Responsible Careers in Microlending

Last night I attended an interesting event on microlending organized by several Net Impact Chapters of the DC Area.  Professionals, as well as students from Johns Hopkins, Georgetown and George Washington University gathered to have a conversation on microlending with Giovanna Masci, a Yale MBA who joined 3 years ago and is now their Regional Director for Latin and North America.

As most of you know, KIVA is a leading microlending institution.  Through their website, you can review specific projects and entrepreneurs that you want to support, and agree to give money that will go to the micro-entrepreneur of your choice.  Your money will not lead to any dividend for you, but will be used by a microfinance institution (MFI) to make a loan to the micro-entrepreneur (with interest rates serving to cover capital costs for the MFI in the country where the micro-entrepreneur resides).  Through their website, KIVA has enabled lenders to fund over 500,000 micro-entrepreneurs in approximately 58  countries.  Since their launch in 2005, KIVA has enabled over $196M in loans to be distributed through 196 KIVA field partner MFIs.

Of course, KIVA, as a leader in microlending has not been spared by the critics and the sad events that have occurred in India and in Nicaragua.  Suicides following the predatory lending practices used by loan sharks and MFIs have led to increased scrutiny and have further underscored the importance for MFIs and micro-lending institutions to clearly document their impact through transparent governance and social performance measures.

But what are the career paths available in microlending institutions?  Responsible careers in microlending institutions such as KIVA include careers in portfolio management, product management, legal and human resources, software and website design engineers, as well as opportunities in marketing and communications.   At KIVA, the staff has grown from 30 people when Masci joined 3 years ago to 65 staff members today.  KIVA is currently funded through tips from its lenders as well as by grants.  Future trends for KIVA discussed by Giovanna Masci at the event yesterday included international expansion, student loans, and tighter social performance measures.  Let's discuss the responsible career implications of each of these trends.

To reach out to more lenders worldwide, KIVA is thinking about translating its website in several languages.  To do so, they will need multilingual responsible professionals with a background in marketing or communications as well as work experience in their target countries.  A great way for you to prepare for these opportunities might be to volunteer (e.g. Bankers Without Borders through the Grameen Foundation -  By volunteering in communications or translations within the microfinance field, you are sure to position yourself well for future responsible career opportunities in microlending.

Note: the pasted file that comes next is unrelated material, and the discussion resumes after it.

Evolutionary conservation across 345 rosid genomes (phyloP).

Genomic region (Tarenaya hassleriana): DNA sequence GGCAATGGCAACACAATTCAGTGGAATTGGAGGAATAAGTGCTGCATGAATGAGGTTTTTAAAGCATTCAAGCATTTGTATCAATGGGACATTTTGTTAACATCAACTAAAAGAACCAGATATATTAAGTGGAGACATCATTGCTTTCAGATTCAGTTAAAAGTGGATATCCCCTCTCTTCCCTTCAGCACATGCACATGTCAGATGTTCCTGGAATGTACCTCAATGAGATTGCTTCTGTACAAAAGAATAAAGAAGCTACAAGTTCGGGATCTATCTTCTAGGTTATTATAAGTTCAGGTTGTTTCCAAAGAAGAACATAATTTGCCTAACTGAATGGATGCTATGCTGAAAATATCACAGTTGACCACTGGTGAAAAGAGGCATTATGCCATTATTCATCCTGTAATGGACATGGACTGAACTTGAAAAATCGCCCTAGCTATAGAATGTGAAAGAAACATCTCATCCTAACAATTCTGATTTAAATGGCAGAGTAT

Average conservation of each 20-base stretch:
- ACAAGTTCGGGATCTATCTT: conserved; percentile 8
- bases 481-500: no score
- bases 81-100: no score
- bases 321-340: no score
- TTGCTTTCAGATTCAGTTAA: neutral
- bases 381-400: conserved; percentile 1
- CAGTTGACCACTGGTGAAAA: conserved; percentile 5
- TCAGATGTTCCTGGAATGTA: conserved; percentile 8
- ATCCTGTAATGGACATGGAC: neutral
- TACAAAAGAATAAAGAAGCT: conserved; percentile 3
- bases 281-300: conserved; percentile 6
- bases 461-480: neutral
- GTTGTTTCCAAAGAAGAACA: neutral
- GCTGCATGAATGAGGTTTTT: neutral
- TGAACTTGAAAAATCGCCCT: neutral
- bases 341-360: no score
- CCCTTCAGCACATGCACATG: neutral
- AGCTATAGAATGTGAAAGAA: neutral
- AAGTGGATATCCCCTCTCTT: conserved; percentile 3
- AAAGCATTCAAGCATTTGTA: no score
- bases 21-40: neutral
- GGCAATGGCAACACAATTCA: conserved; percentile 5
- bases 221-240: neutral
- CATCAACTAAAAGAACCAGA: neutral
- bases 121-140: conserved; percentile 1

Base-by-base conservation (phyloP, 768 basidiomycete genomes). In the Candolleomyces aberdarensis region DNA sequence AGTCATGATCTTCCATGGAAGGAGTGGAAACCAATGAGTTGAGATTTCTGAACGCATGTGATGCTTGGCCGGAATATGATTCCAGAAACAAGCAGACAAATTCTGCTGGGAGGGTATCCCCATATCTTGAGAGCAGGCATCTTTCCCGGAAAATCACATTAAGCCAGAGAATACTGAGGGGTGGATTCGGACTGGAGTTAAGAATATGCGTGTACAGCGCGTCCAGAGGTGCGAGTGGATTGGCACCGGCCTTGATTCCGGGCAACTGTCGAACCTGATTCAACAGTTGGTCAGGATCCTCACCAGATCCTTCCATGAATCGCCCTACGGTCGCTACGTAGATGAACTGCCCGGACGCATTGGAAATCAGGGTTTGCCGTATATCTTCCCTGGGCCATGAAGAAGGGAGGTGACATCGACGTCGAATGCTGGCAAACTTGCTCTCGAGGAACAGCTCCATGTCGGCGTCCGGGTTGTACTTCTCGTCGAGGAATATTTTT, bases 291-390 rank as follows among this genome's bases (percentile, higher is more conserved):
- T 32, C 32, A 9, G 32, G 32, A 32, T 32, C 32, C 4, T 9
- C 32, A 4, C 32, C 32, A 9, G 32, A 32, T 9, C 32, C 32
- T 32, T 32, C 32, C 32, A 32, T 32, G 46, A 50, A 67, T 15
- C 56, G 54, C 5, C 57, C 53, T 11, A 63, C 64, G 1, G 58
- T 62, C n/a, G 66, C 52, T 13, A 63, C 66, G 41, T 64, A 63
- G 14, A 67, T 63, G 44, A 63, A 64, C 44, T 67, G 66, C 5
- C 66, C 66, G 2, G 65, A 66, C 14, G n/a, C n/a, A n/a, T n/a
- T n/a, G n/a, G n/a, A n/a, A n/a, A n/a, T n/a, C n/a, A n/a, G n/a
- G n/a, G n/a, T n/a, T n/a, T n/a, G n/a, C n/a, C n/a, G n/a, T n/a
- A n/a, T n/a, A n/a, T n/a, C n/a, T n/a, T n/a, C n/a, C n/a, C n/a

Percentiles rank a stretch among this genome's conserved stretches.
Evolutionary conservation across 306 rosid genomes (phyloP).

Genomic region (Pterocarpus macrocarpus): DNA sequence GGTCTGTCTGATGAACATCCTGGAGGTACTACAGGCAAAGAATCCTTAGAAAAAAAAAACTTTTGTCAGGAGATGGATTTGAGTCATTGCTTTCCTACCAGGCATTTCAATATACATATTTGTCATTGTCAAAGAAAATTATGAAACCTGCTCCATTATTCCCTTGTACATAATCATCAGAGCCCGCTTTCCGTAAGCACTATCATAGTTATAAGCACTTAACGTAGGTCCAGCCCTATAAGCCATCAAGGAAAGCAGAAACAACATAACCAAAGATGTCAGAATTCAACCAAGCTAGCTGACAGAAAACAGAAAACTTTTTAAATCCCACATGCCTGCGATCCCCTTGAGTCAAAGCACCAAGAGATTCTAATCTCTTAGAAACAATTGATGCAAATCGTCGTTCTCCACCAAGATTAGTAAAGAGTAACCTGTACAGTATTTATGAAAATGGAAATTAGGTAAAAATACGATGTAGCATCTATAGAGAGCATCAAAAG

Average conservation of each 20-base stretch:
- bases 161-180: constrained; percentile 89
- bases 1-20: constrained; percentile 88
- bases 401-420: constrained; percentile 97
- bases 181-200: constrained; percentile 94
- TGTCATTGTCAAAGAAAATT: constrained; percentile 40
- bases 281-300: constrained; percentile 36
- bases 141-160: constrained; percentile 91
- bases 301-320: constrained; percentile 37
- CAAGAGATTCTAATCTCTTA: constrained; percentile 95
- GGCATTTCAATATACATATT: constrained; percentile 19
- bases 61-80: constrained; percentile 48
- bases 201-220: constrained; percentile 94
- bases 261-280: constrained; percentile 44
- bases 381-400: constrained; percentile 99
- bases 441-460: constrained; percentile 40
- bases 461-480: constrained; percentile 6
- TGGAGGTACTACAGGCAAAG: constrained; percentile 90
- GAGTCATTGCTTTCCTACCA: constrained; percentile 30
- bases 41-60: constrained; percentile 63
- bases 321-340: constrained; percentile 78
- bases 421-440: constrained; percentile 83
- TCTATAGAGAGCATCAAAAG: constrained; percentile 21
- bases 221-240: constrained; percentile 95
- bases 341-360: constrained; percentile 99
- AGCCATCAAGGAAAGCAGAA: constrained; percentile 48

Announced last fall, the KIVA protocol of lenders funding specific micro-entrepreneurs in need will be expanded to provide students loans.  The goal is here to enable students in impoverished regions to gain access to higher education.  This program is currently available to students in Lebanon, Bolivia and Paraguay.  This exciting new program might become a opportunity for youth to get out of poverty faster.  Unfortunately, it might lead to the same crushing student loan burden that many American students and graduates are currently facing. Of course, it will be key for KIVA to make sure that their MFI partners do not charge exorbitant student loan interests or push loans to students who want to pursue careers for which they don't need a college degree.  Professionals with portfolio management or product management experience will be needed to design and deliver products that will fit the needs of that new type of lender/borrower partnership.

Paramount to the success of KIVA and micro-lenders in general is their ability to demonstrate that microlending is indeed key to poverty alleviation and to economic and social stability for their partners and borrowers.  Measuring social impact is most difficult, and therefore, KIVA is for now focusing on measuring the financial and social performance of its partner MFIs.  By adapting the CERISE Social Performance Indicator to the different countries and regions it works in, KIVA is in the process of integrating social and financial performance measures that lenders can use to make decisions about who they want to lend to.  Furthermore, such measures also helps KIVA strengthen its relationships with current partner MFIs, as well as better assess future MFI partners.  If you are interested in portfolio management or product management careers in microlending and microfinance, learning more about social performance indexes, including CERISE, would be a great way to assess whether you would like this type of job, and to best position yourself as a credible candidate when you apply for opportunities.  In addition, reading 'Small Loans, Big Dreams' by Alex Counts can be a excellent preparation for anyone interested in learning more about microlending and social measures of poverty alleviation.

Overall, the field of microlending and microfinance is in a transition period that is pregnant with opportunities for responsible professionals.  As the field continues to evolve, it will need stronger regulations to prevent predatory lenders to call themselves micro-lenders.  In this context, professionals with a passion for poverty alleviation and sharp analytical and communication skills will be much needed to empirically demonstrate the power of micro-lending in helping micro-entrepreneurs and students reach their goal of self-sufficiency.

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